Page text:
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Design and validation of a flowless gradient generating microfluidic device for high-throughput drug testing.

  • Bachal, Ketaki1
  • Yadav, Shital1
  • Gandhi, Prasanna2
  • Majumder, Abhijit1
  • 1 Department of Chemical Engineering, Indian Institute of Technology Bombay, Mumbai-400076, Maharashtra, India. [email protected]. , (India)
  • 2 Department of Mechanical Engineering, Indian Institute of Technology Bombay, Mumbai-400076, Maharashtra, India. [email protected]. , (India)
Published Article
Lab on a Chip
The Royal Society of Chemistry
Publication Date
Jan 17, 2023
DOI: 10.1039/d2lc00879c
PMID: 36475525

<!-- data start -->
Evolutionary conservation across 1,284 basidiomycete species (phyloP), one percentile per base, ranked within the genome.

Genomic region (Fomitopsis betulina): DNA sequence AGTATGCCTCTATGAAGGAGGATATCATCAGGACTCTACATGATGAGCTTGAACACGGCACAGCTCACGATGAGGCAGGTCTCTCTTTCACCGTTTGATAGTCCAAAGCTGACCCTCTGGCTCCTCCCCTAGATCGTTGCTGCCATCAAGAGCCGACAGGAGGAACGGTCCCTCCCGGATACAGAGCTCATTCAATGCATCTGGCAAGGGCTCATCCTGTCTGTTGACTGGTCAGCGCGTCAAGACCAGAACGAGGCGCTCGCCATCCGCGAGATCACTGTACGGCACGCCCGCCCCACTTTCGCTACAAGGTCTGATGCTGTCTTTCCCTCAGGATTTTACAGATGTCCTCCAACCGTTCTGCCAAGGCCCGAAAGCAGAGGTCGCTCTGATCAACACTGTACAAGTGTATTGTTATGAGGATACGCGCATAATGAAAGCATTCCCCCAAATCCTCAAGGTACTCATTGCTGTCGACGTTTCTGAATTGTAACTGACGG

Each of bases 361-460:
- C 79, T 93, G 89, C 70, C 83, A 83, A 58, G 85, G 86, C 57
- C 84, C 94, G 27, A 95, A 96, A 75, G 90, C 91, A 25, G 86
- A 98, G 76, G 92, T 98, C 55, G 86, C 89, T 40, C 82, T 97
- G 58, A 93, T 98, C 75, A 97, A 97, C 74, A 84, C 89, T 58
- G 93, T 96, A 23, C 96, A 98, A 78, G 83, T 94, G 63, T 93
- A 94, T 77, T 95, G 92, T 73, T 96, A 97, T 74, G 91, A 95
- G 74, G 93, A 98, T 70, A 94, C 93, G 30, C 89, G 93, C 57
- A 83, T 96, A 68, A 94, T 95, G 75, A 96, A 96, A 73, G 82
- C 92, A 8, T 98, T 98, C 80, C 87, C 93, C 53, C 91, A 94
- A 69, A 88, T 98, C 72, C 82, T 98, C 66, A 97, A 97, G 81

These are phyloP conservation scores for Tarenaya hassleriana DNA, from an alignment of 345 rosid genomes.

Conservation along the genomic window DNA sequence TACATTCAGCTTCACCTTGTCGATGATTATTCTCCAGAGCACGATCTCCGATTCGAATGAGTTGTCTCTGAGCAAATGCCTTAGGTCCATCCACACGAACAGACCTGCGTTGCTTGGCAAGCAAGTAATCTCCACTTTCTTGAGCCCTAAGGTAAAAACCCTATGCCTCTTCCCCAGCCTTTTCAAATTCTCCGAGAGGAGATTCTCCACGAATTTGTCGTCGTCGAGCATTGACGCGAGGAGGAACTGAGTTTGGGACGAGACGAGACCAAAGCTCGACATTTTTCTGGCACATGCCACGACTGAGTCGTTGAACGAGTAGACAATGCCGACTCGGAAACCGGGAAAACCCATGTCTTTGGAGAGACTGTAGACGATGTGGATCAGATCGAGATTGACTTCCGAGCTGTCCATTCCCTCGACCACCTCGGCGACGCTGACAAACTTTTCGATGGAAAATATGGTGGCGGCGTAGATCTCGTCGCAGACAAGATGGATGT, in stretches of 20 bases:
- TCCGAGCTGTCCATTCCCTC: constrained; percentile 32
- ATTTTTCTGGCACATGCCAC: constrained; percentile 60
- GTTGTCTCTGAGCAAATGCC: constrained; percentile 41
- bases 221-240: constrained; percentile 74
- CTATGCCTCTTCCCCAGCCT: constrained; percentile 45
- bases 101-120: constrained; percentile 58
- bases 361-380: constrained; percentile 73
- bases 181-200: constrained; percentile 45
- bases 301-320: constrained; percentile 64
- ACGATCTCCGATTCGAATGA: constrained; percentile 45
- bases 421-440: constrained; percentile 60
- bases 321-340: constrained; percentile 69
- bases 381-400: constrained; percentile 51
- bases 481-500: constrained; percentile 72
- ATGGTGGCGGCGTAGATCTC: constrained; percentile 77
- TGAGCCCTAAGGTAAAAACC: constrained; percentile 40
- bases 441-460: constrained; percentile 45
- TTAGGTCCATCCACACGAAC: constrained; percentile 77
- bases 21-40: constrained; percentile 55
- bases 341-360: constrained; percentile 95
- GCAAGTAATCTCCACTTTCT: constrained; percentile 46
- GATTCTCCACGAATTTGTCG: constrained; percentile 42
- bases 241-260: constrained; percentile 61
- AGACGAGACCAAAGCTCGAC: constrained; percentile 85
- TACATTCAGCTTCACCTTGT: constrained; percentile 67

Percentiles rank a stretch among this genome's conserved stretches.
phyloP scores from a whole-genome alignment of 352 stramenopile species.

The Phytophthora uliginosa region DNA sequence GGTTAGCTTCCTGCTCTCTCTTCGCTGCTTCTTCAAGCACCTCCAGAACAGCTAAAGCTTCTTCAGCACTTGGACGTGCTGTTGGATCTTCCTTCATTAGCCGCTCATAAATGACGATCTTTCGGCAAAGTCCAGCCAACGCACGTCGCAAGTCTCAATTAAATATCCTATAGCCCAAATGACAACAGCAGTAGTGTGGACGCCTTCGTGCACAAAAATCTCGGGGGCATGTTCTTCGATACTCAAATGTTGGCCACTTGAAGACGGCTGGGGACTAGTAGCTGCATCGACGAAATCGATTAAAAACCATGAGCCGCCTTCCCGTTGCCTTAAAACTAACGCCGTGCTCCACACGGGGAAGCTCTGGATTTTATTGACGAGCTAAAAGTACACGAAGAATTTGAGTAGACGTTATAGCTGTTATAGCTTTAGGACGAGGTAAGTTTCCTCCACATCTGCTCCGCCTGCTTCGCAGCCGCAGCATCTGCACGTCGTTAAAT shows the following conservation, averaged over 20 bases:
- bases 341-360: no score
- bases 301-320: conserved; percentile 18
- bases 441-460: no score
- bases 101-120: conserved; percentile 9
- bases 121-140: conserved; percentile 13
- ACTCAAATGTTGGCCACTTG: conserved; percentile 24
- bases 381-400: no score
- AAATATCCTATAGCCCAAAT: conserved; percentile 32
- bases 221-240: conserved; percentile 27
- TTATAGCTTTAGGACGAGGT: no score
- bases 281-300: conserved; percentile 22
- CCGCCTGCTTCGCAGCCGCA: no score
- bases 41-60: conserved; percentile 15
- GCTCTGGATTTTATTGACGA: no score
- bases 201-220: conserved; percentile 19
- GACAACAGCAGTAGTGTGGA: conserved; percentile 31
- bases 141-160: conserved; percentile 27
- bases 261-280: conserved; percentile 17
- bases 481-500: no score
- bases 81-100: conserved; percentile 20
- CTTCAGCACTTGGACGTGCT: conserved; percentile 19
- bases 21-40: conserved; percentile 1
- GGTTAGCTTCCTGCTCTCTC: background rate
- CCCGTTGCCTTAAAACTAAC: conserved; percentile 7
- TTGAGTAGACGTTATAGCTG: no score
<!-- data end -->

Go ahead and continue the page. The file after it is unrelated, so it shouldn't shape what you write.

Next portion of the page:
Drug testing is a vital step in the identification of the potential efficacy of any new/existing drug and/or combinations of drugs. The conventional methods of testing the efficacy of new drugs using multiwell plates are time consuming and prone to evaporation loss and manual error. Microfluidic devices with automated generation of concentration gradients provide a promising alternative. The implementation of such microfluidic devices is still limited owing to the additional expertise and facilities required to fabricate and run these devices. Conventional microfluidic devices also need pumps, tubing, valves, and other accessories, making them bulky and non-portable. To address these problems, we have developed a method for fabricating microfluidic structures using a nonconventional technique by exploiting the Saffman-Taylor instability in lifted Hele-Shaw cells. Multi-channel structure molds with varying dimensions were fabricated by shaping ceramic polymer slurry and retaining the shape. Further using the mold thus made, polydimethyl siloxane (PDMS) devices offering static, stable, diffusion-based gradients were casted using soft lithography. We have demonstrated with COMSOL simulation, as well as using fluorescein isothiocyanate (FITC), a fluorescent dye, that the concentration gradient can be generated in this device, which remains stable for at least 5 days. Using this multichannel device, in vitro drug efficacy was validated with two drugs namely, temozolomide (TMZ) and curcumin, one FDA approved and one under research, on glioblastoma cells (U87MG). The resulting IC50 values were consistent with those reported in the literature. We have also demonstrated the possibility of conducting molecular assays post-drug testing in the device by microtubule staining after curcumin treatment on cervical cancer cells (HeLa). In summary, we have demonstrated a i) user-friendly, ii) portable, static drug testing platform that iii) does not require further accessories and can create iv) a stable gradient for a long duration. Such a device can reduce the time, manual errors, fabrication and running expenditure, and resources needed to a great extent in drug testing.

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